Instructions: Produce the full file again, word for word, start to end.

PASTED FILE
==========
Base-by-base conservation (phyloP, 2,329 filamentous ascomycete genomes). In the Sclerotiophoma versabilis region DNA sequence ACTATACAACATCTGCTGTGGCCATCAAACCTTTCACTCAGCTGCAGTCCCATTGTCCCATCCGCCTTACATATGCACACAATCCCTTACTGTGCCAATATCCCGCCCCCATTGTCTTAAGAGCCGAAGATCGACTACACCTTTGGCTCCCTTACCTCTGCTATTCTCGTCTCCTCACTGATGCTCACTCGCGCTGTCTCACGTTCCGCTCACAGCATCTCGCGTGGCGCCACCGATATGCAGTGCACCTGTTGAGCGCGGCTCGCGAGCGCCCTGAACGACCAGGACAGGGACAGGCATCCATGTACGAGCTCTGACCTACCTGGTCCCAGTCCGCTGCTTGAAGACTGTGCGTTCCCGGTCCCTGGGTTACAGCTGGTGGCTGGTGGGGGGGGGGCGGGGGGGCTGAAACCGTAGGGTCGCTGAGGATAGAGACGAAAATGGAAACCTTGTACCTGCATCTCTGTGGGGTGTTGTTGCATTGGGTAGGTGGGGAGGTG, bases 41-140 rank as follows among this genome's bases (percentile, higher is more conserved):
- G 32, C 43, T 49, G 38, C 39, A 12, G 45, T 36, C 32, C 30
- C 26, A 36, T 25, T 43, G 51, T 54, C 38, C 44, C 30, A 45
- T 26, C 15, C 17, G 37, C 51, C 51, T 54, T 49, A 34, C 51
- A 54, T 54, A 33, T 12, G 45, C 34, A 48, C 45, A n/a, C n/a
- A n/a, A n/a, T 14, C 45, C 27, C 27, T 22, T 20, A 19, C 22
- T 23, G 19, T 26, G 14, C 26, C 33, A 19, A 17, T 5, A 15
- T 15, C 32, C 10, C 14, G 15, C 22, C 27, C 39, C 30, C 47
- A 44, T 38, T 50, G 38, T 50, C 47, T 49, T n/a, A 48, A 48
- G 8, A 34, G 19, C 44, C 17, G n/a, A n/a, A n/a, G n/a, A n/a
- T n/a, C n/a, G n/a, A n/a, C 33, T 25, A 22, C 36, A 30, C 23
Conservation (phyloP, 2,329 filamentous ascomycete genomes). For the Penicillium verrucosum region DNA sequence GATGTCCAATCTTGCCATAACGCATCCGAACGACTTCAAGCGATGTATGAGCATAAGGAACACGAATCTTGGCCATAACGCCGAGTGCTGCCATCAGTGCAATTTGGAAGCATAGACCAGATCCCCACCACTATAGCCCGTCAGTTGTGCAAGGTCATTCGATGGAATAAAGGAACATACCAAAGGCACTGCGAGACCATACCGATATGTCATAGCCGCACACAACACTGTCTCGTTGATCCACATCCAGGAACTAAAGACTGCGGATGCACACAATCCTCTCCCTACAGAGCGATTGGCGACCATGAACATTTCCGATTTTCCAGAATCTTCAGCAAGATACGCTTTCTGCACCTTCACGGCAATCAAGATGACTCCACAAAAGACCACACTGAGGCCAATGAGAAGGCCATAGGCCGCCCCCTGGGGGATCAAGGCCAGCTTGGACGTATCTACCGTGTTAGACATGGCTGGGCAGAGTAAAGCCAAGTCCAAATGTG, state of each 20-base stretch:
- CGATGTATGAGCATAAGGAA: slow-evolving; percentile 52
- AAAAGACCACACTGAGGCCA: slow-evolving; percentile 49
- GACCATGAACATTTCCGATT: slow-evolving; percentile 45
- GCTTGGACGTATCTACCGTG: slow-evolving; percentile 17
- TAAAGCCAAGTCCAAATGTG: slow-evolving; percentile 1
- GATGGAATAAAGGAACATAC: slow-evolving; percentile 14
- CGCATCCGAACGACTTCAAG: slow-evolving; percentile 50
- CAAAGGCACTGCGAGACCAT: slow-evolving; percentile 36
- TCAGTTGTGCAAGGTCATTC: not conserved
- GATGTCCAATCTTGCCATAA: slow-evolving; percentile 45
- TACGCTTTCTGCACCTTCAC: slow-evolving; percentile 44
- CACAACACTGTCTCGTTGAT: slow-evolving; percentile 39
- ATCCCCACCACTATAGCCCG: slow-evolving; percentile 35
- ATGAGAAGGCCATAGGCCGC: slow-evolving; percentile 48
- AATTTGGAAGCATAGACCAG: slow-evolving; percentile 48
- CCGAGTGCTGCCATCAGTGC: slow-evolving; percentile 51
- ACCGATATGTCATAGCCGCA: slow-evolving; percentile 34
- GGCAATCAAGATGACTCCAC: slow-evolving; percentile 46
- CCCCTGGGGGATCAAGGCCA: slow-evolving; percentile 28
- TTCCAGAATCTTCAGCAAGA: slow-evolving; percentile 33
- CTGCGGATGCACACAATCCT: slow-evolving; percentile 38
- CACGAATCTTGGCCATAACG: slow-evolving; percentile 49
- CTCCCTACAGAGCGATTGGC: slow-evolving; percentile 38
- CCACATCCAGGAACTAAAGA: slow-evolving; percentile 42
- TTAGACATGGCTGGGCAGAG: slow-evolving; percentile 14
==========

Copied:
Base-by-base conservation (phyloP, 2,329 filamentous ascomycete genomes). In the Sclerotiophoma versabilis region DNA sequence ACTATACAACATCTGCTGTGGCCATCAAACCTTTCACTCAGCTGCAGTCCCATTGTCCCATCCGCCTTACATATGCACACAATCCCTTACTGTGCCAATATCCCGCCCCCATTGTCTTAAGAGCCGAAGATCGACTACACCTTTGGCTCCCTTACCTCTGCTATTCTCGTCTCCTCACTGATGCTCACTCGCGCTGTCTCACGTTCCGCTCACAGCATCTCGCGTGGCGCCACCGATATGCAGTGCACCTGTTGAGCGCGGCTCGCGAGCGCCCTGAACGACCAGGACAGGGACAGGCATCCATGTACGAGCTCTGACCTACCTGGTCCCAGTCCGCTGCTTGAAGACTGTGCGTTCCCGGTCCCTGGGTTACAGCTGGTGGCTGGTGGGGGGGGGGCGGGGGGGCTGAAACCGTAGGGTCGCTGAGGATAGAGACGAAAATGGAAACCTTGTACCTGCATCTCTGTGGGGTGTTGTTGCATTGGGTAGGTGGGGAGGTG, bases 41-140 rank as follows among this genome's bases (percentile, higher is more conserved):
- G 32, C 43, T 49, G 38, C 39, A 12, G 45, T 36, C 32, C 30
- C 26, A 36, T 25, T 43, G 51, T 54, C 38, C 44, C 30, A 45
- T 26, C 15, C 17, G 37, C 51, C 51, T 54, T 49, A 34, C 51
- A 54, T 54, A 33, T 12, G 45, C 34, A 48, C 45, A n/a, C n/a
- A n/a, A n/a, T 14, C 45, C 27, C 27, T 22, T 20, A 19, C 22
- T 23, G 19, T 26, G 14, C 26, C 33, A 19, A 17, T 5, A 15
- T 15, C 32, C 10, C 14, G 15, C 22, C 27, C 39, C 30, C 47
- A 44, T 38, T 50, G 38, T 50, C 47, T 49, T n/a, A 48, A 48
- G 8, A 34, G 19, C 44, C 17, G n/a, A n/a, A n/a, G n/a, A n/a
- T n/a, C n/a, G n/a, A n/a, C 33, T 25, A 22, C 36, A 30, C 23
Conservation (phyloP, 2,329 filamentous ascomycete genomes). For the Penicillium verrucosum region DNA sequence GATGTCCAATCTTGCCATAACGCATCCGAACGACTTCAAGCGATGTATGAGCATAAGGAACACGAATCTTGGCCATAACGCCGAGTGCTGCCATCAGTGCAATTTGGAAGCATAGACCAGATCCCCACCACTATAGCCCGTCAGTTGTGCAAGGTCATTCGATGGAATAAAGGAACATACCAAAGGCACTGCGAGACCATACCGATATGTCATAGCCGCACACAACACTGTCTCGTTGATCCACATCCAGGAACTAAAGACTGCGGATGCACACAATCCTCTCCCTACAGAGCGATTGGCGACCATGAACATTTCCGATTTTCCAGAATCTTCAGCAAGATACGCTTTCTGCACCTTCACGGCAATCAAGATGACTCCACAAAAGACCACACTGAGGCCAATGAGAAGGCCATAGGCCGCCCCCTGGGGGATCAAGGCCAGCTTGGACGTATCTACCGTGTTAGACATGGCTGGGCAGAGTAAAGCCAAGTCCAAATGTG, state of each 20-base stretch:
- CGATGTATGAGCATAAGGAA: slow-evolving; percentile 52
- AAAAGACCACACTGAGGCCA: slow-evolving; percentile 49
- GACCATGAACATTTCCGATT: slow-evolving; percentile 45
- GCTTGGACGTATCTACCGTG: slow-evolving; percentile 17
- TAAAGCCAAGTCCAAATGTG: slow-evolving; percentile 1
- GATGGAATAAAGGAACATAC: slow-evolving; percentile 14
- CGCATCCGAACGACTTCAAG: slow-evolving; percentile 50
- CAAAGGCACTGCGAGACCAT: slow-evolving; percentile 36
- TCAGTTGTGCAAGGTCATTC: not conserved
- GATGTCCAATCTTGCCATAA: slow-evolving; percentile 45
- TACGCTTTCTGCACCTTCAC: slow-evolving; percentile 44
- CACAACACTGTCTCGTTGAT: slow-evolving; percentile 39
- ATCCCCACCACTATAGCCCG: slow-evolving; percentile 35
- ATGAGAAGGCCATAGGCCGC: slow-evolving; percentile 48
- AATTTGGAAGCATAGACCAG: slow-evolving; percentile 48
- CCGAGTGCTGCCATCAGTGC: slow-evolving; percentile 51
- ACCGATATGTCATAGCCGCA: slow-evolving; percentile 34
- GGCAATCAAGATGACTCCAC: slow-evolving; percentile 46
- CCCCTGGGGGATCAAGGCCA: slow-evolving; percentile 28
- TTCCAGAATCTTCAGCAAGA: slow-evolving; percentile 33
- CTGCGGATGCACACAATCCT: slow-evolving; percentile 38
- CACGAATCTTGGCCATAACG: slow-evolving; percentile 49
- CTCCCTACAGAGCGATTGGC: slow-evolving; percentile 38
- CCACATCCAGGAACTAAAGA: slow-evolving; percentile 42
- TTAGACATGGCTGGGCAGAG: slow-evolving; percentile 14